« The "Best Black" Syndrome | Main | Childhood »

March 27, 2004

Outsourcing and Democracy

Thomas Friedman on India:

Few people in India with energy and smarts would think of going into politics. People don't expect or demand much from their representatives and therefore they are not interested in paying them much in taxes, so most local governments are starved of both revenues and talent.
Krishna Prasad, an editor for Outlook magazine and one of the brightest young journalists I met in India, said to me that criminalization and corruption, caste and communal differences have infected Indian politics to such a degree that it attracts all "the wrong kind of people." So India has a virtuous cycle working in economics and a vicious cycle working in politics. "Each time the government tries to put its foot in the door in IT [information technology]," he said, "the IT guys say: `Please stay away. We did this without you. We don't need you now to mess things up.' "
That attitude is not healthy, because you can't have a successful IT industry when every company has to build its own infrastructure. America's greatest competitive advantages are the flexibility of its economy and the quality of its infrastructure, rule of law and regulatory institutions. Knowledge workers are mobile and they like to live in nice, stable places. My hope is that the knowledge workers now spearheading India's economic revolution will feel compelled to spearhead a political revolution.

It will be interesting to see whether the prosperity brought by IT jobs will bring about improvements in goverment in India, or whether the corruption endemic in her government will stifle the IT industry before it gets off the ground. Ramesh Ramanathan, a recently-returned former Citibank executive, is hopeful:

India's independence revolution in 1947 began in urban India and its political reform revolution is also going to begin in urban India — "this time fueled by the forces of globalization," he said to me in his Bangalore office, surrounded by young volunteers. "Globalization is creating the affluent urban Indian who is going to demand more from government and is not going to be content with islands of affluence. [Because] it will be impossible for them to fully take advantage of the opportunities globalization is giving them without airports and roads and sidewalks . . . acceptable in any city in the world. And the only way they are going to get that delivered is if they get engaged in government. We have [in India] a motto: `Elect and forget.' And what we need is to `elect and engage.' "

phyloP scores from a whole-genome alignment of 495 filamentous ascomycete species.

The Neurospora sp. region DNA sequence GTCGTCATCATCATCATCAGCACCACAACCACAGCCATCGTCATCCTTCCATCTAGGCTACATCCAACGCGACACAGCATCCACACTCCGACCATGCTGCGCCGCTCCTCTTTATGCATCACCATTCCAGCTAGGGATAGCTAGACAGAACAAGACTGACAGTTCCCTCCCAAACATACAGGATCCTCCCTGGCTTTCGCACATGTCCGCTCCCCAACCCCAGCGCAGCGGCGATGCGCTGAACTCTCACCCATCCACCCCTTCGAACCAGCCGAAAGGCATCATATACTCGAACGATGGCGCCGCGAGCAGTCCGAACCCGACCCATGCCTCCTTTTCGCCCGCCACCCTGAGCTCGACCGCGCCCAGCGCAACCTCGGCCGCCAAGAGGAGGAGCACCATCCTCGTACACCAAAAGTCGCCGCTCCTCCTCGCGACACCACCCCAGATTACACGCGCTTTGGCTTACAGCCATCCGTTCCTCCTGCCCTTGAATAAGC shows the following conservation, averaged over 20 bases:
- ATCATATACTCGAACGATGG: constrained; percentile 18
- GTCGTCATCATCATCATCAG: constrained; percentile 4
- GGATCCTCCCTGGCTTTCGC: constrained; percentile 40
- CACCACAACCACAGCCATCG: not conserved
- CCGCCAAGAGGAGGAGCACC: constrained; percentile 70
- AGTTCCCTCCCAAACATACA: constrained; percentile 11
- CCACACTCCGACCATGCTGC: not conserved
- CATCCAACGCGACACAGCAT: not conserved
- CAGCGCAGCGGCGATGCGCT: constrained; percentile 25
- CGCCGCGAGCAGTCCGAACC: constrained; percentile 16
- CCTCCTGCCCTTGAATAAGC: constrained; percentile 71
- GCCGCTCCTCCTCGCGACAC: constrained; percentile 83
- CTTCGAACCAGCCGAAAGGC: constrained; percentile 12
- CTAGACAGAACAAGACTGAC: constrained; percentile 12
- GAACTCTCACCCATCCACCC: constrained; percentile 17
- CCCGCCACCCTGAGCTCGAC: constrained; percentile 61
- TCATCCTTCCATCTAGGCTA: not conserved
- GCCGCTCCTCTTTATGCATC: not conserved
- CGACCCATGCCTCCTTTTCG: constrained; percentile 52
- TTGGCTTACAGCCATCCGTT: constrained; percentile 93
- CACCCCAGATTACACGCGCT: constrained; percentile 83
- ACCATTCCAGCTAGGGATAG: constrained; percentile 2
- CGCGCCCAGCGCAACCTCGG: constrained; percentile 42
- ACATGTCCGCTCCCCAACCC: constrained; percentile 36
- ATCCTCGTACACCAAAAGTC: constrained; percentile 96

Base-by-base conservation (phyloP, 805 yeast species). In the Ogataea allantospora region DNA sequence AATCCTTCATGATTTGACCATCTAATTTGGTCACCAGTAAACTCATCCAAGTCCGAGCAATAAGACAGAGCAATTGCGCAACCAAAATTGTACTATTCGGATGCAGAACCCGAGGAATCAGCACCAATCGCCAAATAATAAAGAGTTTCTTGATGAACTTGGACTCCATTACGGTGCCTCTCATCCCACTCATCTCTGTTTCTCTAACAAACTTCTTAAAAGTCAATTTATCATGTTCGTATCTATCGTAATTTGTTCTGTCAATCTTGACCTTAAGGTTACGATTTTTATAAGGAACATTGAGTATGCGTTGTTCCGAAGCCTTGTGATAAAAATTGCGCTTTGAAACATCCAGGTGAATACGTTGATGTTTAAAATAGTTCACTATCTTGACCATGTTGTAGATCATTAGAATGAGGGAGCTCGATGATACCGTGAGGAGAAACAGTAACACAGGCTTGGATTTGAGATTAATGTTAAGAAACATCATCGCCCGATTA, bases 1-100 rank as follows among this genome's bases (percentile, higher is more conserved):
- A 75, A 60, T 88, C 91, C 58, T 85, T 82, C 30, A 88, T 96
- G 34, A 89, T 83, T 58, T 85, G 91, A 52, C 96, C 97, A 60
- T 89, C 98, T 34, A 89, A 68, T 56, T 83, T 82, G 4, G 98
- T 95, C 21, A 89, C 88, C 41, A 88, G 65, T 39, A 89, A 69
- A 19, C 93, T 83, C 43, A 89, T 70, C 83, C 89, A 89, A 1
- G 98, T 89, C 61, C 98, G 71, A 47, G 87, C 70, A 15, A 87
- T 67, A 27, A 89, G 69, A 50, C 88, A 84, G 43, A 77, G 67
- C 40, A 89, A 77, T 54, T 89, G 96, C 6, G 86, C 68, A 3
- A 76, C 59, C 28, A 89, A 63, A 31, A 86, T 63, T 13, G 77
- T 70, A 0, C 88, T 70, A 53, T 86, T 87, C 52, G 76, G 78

- Cassandra

March 27, 2004 at 08:00 AM | Permalink

TrackBack

TrackBack URL for this entry:
http://www.typepad.com/services/trackback/6a00d83452b19169e200d83421b00153ef

Listed below are links to weblogs that reference Outsourcing and Democracy:

» Outsourcing (Rebellion within Corporate America) from Thinking Out Loud: Thought Leadership from an Enterprise Architect
To many enterprise architects allow their bosses to let American IT jobs to be destroyed by sending them offshore to places such as India. Maybe they should focus on what works in practice, not on paper...... [Read More]

Tracked on Mar 11, 2005 3:15:01 PM

Comments

Someone gave me the section of the March 2, 2004 issue of the State Journal-Register, which contains Mr. Friedman's syndicated column... It's right in front of me right now. That column [available here] is also about this issue; Mr. Friedman has been commenting a lot about this lately, as have other columnists and commentators.) I also saw him on television, writing about this issue.

There was a recent entry at the Blogs for Bush site about this; check out our comments discussion there.

Both sides - on the issues of outsourcing and trade - have made strong arguments, and have raised important points. There are conservatives and liberals, Republicans and Democrats, on both sides of this debate. This could turn out to be a major issue in the presidential campaign.

I just followed a link to this blog (to this entry by Cassandra) from the trackback listing on this entry of Dr. James Joyner. This blog seems like a good one; keep up the good work here.

Posted by: Aakash at Mar 29, 2004 2:49:08 PM

Thanks Aakash - I'm still catching up after being out of the country, but I'll check out your links :)

Posted by: Cassandra at Apr 3, 2004 2:29:53 PM

Post a comment